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Press Releases 2010

International Human Rights Day: U.S. Embassy Brings Together Civil Society Leaders and Human Rights Activists

December 11, 2010 | Kabul

To honor International Human Rights Day, U.S. Ambassador Karl W. Eikenberry hosted 20 prominent human rights activists and community leaders at the Embassy today for an informal discussion about the role of civil society in promoting and sustaining human rights and the challenges in Afghanistan.

Ambassador Eikenberry stated, "The rights of individuals are very easily undermined if the community does not remain vigilant.  We have achieved much together in the past nine years, but it can easily be lost if no one speaks up.  The threats are always there - too frequently we see instances of violence against women, attacks on girls' schools, aid workers murdered, night letters and intimidation to prevent people from going to work, pursuing an education and supporting their families.  We all have a responsibility to stand up against those who would deprive others of their human rights."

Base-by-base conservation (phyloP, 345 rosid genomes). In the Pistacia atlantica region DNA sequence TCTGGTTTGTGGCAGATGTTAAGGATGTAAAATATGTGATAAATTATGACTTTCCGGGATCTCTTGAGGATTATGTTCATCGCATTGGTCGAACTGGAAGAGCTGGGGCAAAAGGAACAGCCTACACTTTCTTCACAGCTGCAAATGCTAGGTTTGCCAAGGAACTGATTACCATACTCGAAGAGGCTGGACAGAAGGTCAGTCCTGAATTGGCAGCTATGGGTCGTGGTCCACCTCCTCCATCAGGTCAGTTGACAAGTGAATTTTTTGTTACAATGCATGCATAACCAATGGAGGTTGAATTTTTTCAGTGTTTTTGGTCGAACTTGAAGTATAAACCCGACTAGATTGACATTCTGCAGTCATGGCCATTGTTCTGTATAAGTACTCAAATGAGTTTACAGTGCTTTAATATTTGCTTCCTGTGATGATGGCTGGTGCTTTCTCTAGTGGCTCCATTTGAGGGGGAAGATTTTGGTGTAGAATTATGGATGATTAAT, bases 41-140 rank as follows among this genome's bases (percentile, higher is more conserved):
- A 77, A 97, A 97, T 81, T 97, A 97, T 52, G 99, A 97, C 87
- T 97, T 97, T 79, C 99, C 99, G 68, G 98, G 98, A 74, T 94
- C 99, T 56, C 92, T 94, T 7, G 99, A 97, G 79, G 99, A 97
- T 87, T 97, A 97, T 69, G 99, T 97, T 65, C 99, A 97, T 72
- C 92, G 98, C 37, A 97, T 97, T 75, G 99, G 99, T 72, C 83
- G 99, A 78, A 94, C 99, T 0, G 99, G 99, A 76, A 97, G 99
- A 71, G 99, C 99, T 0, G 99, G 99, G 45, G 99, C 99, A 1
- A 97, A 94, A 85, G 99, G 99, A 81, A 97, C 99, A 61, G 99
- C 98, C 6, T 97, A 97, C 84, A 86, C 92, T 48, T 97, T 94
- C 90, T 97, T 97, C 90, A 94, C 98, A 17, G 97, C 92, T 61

The Ambassador thanked the participants for their continued efforts to encourage greater respect for human rights, the rights of women to control their own lives, the protection of minority groups, and the rights of citizens to have a voice in their government.

Human Rights Day was first recognized in 1948 when the United Nations General Assembly adopted the Universal Declaration of Human Rights.  More than 60 years later, the Declaration reflects the world's commitment to the idea that "all human beings are born free and equal in dignity and rights."

To read the Ambassador's remarks, please visit:

Secretary of State Clinton's Human Rights Day Statement:

President Obama's Proclamation on Human Rights Day: